Press Releases

JEC Chair’s Statement on July Jobs Report

Aug 06 2010

Washington, D.C.
- Congresswoman Carolyn B. Maloney, Chair of the U.S. Congress Joint Economic Committee (JEC), released the following statement on the Bureau of Labor Statistics' July jobs report showing that the unemployment rate remained unchanged at 9.5 percent and 131,000 total nonfarm jobs were lost:

“The July job numbers show that the labor market continues to recover, though not as quickly as we would like.  The expected loss in temporary Census jobs more than offset the addition of 71,000 private sector jobs.   

“It’s really a half-full, half-empty report. I’m pleased that the manufacturing sector, a key source of good-paying jobs, added jobs for the seventh month in a row, the longest stretch of growth since 1998.  But, too many Americans are hurting and we need to do more to get them back to work.

“As July’s employment report highlights, the recovery is fragile and the pace of growth modest.  While business investment is picking up, consumers continue to face challenges and remain cautious. 

“With the unemployment rate at 9.5 percent, and the median duration of unemployment having almost tripled since the beginning of the recession to 22.2 weeks, it’s no wonder consumers are reluctant to spend.  We need stronger growth and more job creation.  And we need additional actions from Congress.  Moving forward on the Small Business Lending Fund is an action Congress should take to fuel the recovery.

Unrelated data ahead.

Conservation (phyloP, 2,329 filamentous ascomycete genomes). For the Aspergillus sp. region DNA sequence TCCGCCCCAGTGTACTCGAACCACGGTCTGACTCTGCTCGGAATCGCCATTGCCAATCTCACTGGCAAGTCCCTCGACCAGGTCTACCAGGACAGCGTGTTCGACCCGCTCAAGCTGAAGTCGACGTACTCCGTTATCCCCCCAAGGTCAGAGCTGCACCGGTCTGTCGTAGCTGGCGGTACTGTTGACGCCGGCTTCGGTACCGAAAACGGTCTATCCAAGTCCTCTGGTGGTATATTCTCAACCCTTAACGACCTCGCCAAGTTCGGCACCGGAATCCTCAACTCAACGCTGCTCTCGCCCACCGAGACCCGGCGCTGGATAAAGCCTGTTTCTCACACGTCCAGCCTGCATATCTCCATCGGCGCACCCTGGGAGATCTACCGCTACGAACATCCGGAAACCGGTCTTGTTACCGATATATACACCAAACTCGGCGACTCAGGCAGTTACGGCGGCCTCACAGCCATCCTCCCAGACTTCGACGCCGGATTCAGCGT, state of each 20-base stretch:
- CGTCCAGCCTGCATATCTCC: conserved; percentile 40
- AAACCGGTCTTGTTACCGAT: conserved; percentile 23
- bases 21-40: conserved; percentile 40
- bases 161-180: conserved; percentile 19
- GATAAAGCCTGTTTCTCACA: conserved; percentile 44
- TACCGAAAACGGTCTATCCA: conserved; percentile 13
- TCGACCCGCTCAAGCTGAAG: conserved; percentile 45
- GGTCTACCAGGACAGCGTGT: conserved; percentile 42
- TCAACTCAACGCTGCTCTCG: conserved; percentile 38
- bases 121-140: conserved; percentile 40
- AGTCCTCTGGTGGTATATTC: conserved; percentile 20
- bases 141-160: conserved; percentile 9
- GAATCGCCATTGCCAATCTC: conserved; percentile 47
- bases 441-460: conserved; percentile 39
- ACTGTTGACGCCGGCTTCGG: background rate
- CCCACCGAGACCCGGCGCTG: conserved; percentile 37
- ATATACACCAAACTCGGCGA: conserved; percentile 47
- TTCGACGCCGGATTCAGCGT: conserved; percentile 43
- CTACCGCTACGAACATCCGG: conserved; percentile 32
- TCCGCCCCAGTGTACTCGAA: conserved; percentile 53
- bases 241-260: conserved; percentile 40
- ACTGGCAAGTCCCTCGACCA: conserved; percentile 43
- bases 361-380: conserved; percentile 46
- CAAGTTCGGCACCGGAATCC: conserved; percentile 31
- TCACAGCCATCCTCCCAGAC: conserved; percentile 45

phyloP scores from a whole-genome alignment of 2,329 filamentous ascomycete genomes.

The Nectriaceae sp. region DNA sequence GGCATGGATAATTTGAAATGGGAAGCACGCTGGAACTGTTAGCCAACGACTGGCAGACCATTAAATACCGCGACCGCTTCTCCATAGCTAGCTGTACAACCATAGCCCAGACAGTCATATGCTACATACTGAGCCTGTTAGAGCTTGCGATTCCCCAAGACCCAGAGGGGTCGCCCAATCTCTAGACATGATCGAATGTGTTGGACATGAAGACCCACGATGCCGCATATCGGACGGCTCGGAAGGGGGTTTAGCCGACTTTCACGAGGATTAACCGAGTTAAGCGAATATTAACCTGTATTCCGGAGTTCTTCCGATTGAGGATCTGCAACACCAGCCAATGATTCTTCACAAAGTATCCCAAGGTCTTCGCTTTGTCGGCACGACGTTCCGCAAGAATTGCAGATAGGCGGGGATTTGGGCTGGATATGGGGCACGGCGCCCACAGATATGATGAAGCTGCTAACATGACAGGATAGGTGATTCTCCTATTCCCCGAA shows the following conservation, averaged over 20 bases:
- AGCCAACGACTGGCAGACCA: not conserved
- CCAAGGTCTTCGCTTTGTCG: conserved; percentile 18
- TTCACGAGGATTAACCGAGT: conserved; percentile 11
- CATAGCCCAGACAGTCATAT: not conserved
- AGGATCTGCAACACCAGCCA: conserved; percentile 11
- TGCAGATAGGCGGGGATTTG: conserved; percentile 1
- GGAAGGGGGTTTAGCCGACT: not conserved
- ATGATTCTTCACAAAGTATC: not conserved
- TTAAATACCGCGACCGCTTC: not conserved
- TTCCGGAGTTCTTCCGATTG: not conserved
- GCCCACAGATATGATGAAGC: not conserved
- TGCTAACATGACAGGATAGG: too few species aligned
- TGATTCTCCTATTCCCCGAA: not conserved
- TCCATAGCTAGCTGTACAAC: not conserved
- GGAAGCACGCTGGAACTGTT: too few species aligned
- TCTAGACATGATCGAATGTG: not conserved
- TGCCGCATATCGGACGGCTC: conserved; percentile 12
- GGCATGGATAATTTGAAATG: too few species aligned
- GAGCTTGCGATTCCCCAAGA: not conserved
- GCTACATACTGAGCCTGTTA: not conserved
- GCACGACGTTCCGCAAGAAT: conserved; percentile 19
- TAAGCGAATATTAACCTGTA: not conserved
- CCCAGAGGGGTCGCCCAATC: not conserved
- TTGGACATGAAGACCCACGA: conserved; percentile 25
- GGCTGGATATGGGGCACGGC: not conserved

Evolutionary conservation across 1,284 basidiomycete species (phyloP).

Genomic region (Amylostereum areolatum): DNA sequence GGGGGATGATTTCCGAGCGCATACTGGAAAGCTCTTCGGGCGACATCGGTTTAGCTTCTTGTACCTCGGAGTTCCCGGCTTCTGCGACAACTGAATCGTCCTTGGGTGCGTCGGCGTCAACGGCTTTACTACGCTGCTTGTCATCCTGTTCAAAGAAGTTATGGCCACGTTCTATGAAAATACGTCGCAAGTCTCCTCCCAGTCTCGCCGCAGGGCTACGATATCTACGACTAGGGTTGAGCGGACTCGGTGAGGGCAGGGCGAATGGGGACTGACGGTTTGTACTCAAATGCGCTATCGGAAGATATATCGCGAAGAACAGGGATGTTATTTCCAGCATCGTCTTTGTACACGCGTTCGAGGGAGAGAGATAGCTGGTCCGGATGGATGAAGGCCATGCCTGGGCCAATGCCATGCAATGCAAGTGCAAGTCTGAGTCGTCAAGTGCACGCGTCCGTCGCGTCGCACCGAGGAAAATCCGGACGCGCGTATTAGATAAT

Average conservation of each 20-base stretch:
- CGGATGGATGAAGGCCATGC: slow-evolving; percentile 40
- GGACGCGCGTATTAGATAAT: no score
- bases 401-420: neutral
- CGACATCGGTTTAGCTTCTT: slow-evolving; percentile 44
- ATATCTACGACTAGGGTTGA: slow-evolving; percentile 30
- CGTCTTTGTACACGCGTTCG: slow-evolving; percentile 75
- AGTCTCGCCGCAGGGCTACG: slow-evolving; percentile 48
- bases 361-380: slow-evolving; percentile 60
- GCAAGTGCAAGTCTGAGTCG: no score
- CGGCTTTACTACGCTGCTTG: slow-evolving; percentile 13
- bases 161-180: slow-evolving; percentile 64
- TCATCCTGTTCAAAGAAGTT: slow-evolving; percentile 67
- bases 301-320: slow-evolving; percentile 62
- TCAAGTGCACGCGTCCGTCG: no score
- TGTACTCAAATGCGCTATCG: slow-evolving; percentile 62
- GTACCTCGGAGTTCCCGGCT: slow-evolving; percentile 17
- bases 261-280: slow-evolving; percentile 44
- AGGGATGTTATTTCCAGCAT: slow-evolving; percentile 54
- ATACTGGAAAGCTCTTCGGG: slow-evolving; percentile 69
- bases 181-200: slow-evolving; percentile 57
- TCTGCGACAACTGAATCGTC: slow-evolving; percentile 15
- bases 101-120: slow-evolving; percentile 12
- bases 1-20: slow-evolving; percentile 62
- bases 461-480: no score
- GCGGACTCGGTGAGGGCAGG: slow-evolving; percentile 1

“I look forward to voting next week for the state aid package just passed by the Senate that will prevent the layoffs of tens of thousands of teachers and help cash-strapped states provide vital health care services.  I’m frustrated that it’s taken months to move this legislation through the Senate, but I’m pleased that the House is prepared to act quickly to get this bill over to the President for his signature.”

Monthly Change in Private Payrolls: July 2010


The Joint Economic Committee, established under the Employment Act of 1946, was created by Congress to review economic conditions and to analyze the effectiveness of economic policy.

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